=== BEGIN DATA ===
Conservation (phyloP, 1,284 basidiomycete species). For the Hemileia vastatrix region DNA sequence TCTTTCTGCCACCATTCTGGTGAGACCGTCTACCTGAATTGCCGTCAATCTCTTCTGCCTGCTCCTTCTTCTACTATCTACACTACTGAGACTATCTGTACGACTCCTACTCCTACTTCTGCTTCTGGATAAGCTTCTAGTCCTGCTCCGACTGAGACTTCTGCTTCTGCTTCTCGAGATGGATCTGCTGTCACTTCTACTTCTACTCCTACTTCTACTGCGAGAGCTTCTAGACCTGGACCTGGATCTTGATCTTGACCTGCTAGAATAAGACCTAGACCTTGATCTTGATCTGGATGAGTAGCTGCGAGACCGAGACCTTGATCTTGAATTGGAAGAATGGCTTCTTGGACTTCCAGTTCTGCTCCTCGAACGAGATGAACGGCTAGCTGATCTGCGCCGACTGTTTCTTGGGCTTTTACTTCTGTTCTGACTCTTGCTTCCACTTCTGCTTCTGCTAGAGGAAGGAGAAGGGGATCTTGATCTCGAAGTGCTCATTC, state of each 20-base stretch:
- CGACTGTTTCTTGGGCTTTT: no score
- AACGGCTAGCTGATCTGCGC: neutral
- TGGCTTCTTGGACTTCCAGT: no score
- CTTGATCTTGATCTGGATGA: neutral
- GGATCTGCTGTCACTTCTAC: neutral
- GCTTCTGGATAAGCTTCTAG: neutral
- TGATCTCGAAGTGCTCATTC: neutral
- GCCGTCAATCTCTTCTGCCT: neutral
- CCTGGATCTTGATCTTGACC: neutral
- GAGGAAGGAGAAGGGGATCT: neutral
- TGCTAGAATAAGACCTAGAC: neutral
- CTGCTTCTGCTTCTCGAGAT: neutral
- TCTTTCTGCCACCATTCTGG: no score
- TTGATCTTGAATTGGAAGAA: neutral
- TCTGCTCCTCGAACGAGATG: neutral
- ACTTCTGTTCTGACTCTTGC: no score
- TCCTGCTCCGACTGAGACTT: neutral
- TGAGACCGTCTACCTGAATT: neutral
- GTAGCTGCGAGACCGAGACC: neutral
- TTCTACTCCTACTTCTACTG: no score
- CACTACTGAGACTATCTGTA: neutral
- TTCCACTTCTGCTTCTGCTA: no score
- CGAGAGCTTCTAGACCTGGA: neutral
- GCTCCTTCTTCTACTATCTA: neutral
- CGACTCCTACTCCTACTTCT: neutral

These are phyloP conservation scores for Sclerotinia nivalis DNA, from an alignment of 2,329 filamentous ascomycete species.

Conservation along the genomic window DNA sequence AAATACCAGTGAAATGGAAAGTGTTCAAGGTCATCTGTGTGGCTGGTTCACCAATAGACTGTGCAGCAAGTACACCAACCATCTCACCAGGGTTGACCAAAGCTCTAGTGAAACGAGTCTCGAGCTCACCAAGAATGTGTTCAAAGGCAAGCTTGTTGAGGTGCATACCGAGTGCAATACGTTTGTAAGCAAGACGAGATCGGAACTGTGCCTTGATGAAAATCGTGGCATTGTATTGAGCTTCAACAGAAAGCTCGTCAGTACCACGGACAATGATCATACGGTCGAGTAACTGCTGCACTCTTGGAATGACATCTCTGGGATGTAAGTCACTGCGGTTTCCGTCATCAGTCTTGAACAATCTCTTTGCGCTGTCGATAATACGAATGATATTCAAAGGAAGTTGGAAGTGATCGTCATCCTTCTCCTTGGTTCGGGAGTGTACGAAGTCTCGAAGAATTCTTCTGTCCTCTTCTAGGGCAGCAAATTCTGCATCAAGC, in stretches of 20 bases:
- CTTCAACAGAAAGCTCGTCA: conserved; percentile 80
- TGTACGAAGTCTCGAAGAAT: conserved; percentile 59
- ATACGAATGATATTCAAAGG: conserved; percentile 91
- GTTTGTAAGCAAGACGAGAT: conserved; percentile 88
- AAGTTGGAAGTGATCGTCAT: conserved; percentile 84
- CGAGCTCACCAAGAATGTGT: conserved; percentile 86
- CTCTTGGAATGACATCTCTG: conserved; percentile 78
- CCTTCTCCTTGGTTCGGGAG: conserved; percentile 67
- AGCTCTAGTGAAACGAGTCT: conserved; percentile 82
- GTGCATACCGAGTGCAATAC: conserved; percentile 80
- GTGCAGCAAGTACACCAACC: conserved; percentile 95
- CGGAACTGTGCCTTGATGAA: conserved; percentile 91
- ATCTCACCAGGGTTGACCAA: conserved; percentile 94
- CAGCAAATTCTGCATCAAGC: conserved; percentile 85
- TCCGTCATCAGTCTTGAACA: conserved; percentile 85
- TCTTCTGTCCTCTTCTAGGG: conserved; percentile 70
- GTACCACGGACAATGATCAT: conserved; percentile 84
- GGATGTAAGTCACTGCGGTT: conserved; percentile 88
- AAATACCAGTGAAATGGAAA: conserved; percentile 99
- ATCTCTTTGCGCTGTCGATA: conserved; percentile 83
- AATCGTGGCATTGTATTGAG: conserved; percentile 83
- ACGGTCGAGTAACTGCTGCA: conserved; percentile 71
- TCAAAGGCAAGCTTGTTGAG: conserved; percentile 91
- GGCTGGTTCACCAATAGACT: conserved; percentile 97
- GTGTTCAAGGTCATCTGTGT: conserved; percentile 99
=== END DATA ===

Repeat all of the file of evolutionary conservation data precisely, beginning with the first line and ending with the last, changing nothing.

Conservation (phyloP, 1,284 basidiomycete species). For the Hemileia vastatrix region DNA sequence TCTTTCTGCCACCATTCTGGTGAGACCGTCTACCTGAATTGCCGTCAATCTCTTCTGCCTGCTCCTTCTTCTACTATCTACACTACTGAGACTATCTGTACGACTCCTACTCCTACTTCTGCTTCTGGATAAGCTTCTAGTCCTGCTCCGACTGAGACTTCTGCTTCTGCTTCTCGAGATGGATCTGCTGTCACTTCTACTTCTACTCCTACTTCTACTGCGAGAGCTTCTAGACCTGGACCTGGATCTTGATCTTGACCTGCTAGAATAAGACCTAGACCTTGATCTTGATCTGGATGAGTAGCTGCGAGACCGAGACCTTGATCTTGAATTGGAAGAATGGCTTCTTGGACTTCCAGTTCTGCTCCTCGAACGAGATGAACGGCTAGCTGATCTGCGCCGACTGTTTCTTGGGCTTTTACTTCTGTTCTGACTCTTGCTTCCACTTCTGCTTCTGCTAGAGGAAGGAGAAGGGGATCTTGATCTCGAAGTGCTCATTC, state of each 20-base stretch:
- CGACTGTTTCTTGGGCTTTT: no score
- AACGGCTAGCTGATCTGCGC: neutral
- TGGCTTCTTGGACTTCCAGT: no score
- CTTGATCTTGATCTGGATGA: neutral
- GGATCTGCTGTCACTTCTAC: neutral
- GCTTCTGGATAAGCTTCTAG: neutral
- TGATCTCGAAGTGCTCATTC: neutral
- GCCGTCAATCTCTTCTGCCT: neutral
- CCTGGATCTTGATCTTGACC: neutral
- GAGGAAGGAGAAGGGGATCT: neutral
- TGCTAGAATAAGACCTAGAC: neutral
- CTGCTTCTGCTTCTCGAGAT: neutral
- TCTTTCTGCCACCATTCTGG: no score
- TTGATCTTGAATTGGAAGAA: neutral
- TCTGCTCCTCGAACGAGATG: neutral
- ACTTCTGTTCTGACTCTTGC: no score
- TCCTGCTCCGACTGAGACTT: neutral
- TGAGACCGTCTACCTGAATT: neutral
- GTAGCTGCGAGACCGAGACC: neutral
- TTCTACTCCTACTTCTACTG: no score
- CACTACTGAGACTATCTGTA: neutral
- TTCCACTTCTGCTTCTGCTA: no score
- CGAGAGCTTCTAGACCTGGA: neutral
- GCTCCTTCTTCTACTATCTA: neutral
- CGACTCCTACTCCTACTTCT: neutral

These are phyloP conservation scores for Sclerotinia nivalis DNA, from an alignment of 2,329 filamentous ascomycete species.

Conservation along the genomic window DNA sequence AAATACCAGTGAAATGGAAAGTGTTCAAGGTCATCTGTGTGGCTGGTTCACCAATAGACTGTGCAGCAAGTACACCAACCATCTCACCAGGGTTGACCAAAGCTCTAGTGAAACGAGTCTCGAGCTCACCAAGAATGTGTTCAAAGGCAAGCTTGTTGAGGTGCATACCGAGTGCAATACGTTTGTAAGCAAGACGAGATCGGAACTGTGCCTTGATGAAAATCGTGGCATTGTATTGAGCTTCAACAGAAAGCTCGTCAGTACCACGGACAATGATCATACGGTCGAGTAACTGCTGCACTCTTGGAATGACATCTCTGGGATGTAAGTCACTGCGGTTTCCGTCATCAGTCTTGAACAATCTCTTTGCGCTGTCGATAATACGAATGATATTCAAAGGAAGTTGGAAGTGATCGTCATCCTTCTCCTTGGTTCGGGAGTGTACGAAGTCTCGAAGAATTCTTCTGTCCTCTTCTAGGGCAGCAAATTCTGCATCAAGC, in stretches of 20 bases:
- CTTCAACAGAAAGCTCGTCA: conserved; percentile 80
- TGTACGAAGTCTCGAAGAAT: conserved; percentile 59
- ATACGAATGATATTCAAAGG: conserved; percentile 91
- GTTTGTAAGCAAGACGAGAT: conserved; percentile 88
- AAGTTGGAAGTGATCGTCAT: conserved; percentile 84
- CGAGCTCACCAAGAATGTGT: conserved; percentile 86
- CTCTTGGAATGACATCTCTG: conserved; percentile 78
- CCTTCTCCTTGGTTCGGGAG: conserved; percentile 67
- AGCTCTAGTGAAACGAGTCT: conserved; percentile 82
- GTGCATACCGAGTGCAATAC: conserved; percentile 80
- GTGCAGCAAGTACACCAACC: conserved; percentile 95
- CGGAACTGTGCCTTGATGAA: conserved; percentile 91
- ATCTCACCAGGGTTGACCAA: conserved; percentile 94
- CAGCAAATTCTGCATCAAGC: conserved; percentile 85
- TCCGTCATCAGTCTTGAACA: conserved; percentile 85
- TCTTCTGTCCTCTTCTAGGG: conserved; percentile 70
- GTACCACGGACAATGATCAT: conserved; percentile 84
- GGATGTAAGTCACTGCGGTT: conserved; percentile 88
- AAATACCAGTGAAATGGAAA: conserved; percentile 99
- ATCTCTTTGCGCTGTCGATA: conserved; percentile 83
- AATCGTGGCATTGTATTGAG: conserved; percentile 83
- ACGGTCGAGTAACTGCTGCA: conserved; percentile 71
- TCAAAGGCAAGCTTGTTGAG: conserved; percentile 91
- GGCTGGTTCACCAATAGACT: conserved; percentile 97
- GTGTTCAAGGTCATCTGTGT: conserved; percentile 99